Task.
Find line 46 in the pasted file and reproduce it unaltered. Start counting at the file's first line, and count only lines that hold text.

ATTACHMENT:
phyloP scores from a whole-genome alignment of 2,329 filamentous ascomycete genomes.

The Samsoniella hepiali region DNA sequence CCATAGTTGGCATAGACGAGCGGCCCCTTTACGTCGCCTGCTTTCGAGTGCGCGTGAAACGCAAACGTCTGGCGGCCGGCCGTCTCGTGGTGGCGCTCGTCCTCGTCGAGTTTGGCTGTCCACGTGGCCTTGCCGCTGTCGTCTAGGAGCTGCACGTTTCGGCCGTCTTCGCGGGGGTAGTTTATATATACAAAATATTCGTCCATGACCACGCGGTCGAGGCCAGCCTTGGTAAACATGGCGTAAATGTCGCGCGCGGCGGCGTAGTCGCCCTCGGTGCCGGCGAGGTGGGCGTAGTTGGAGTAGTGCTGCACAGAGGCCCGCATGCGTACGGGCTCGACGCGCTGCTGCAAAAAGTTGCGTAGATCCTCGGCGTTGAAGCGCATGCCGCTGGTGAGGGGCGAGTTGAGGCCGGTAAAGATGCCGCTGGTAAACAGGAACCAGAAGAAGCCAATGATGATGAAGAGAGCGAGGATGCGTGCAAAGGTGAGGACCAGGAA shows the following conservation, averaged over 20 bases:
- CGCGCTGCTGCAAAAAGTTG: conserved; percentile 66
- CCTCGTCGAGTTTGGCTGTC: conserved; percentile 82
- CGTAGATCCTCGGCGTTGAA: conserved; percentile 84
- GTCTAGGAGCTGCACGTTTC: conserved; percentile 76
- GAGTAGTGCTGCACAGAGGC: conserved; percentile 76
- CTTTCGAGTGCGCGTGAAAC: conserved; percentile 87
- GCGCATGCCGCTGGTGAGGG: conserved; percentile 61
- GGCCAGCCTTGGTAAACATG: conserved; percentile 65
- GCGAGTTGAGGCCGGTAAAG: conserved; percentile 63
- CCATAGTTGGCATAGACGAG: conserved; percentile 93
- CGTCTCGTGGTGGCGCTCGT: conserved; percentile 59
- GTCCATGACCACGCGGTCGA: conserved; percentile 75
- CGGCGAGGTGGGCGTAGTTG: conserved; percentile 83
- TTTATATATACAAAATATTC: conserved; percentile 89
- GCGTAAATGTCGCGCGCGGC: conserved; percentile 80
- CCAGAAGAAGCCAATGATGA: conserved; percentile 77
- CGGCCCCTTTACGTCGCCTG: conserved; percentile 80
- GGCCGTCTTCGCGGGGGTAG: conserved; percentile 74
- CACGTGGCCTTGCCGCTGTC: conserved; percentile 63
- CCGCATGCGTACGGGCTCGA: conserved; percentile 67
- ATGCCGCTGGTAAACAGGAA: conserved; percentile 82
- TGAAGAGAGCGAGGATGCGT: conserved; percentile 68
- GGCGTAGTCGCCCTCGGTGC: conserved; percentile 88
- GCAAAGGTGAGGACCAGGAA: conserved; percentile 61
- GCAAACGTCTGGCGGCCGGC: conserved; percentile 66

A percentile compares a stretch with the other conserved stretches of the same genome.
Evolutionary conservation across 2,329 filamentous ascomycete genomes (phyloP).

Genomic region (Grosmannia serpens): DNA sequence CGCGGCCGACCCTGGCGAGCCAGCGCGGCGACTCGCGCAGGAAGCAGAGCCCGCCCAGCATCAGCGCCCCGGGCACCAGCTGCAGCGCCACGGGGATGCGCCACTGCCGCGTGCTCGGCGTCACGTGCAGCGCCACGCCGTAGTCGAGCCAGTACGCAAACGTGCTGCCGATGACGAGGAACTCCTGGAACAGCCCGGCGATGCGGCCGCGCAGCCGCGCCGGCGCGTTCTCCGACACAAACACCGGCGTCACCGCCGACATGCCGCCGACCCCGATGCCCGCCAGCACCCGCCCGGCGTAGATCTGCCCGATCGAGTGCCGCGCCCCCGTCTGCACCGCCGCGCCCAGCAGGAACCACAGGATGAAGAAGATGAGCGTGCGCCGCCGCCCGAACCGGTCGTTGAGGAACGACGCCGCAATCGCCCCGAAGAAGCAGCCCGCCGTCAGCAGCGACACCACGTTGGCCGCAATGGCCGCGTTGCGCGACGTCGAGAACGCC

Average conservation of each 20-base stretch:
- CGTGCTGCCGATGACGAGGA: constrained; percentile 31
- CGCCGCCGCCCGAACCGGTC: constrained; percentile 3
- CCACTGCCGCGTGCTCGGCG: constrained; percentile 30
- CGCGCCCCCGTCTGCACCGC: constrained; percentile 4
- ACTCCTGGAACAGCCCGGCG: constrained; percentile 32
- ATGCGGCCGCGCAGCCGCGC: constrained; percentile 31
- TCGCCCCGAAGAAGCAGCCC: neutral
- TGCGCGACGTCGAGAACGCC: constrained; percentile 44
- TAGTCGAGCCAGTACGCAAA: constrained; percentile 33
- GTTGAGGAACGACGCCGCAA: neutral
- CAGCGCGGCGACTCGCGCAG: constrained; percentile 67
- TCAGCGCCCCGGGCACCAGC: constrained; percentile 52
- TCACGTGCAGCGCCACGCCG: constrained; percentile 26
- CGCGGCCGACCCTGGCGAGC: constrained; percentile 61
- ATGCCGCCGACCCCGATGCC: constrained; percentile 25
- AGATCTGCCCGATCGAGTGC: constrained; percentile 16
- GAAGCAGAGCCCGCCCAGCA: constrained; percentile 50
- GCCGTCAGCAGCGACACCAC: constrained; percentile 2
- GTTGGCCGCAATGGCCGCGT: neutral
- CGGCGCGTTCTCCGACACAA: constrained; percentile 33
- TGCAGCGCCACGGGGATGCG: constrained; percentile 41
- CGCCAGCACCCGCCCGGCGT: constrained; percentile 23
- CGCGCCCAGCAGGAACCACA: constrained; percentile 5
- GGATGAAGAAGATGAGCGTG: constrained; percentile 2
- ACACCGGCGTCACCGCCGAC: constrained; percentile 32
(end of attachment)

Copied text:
- ATGCCGCCGACCCCGATGCC: constrained; percentile 25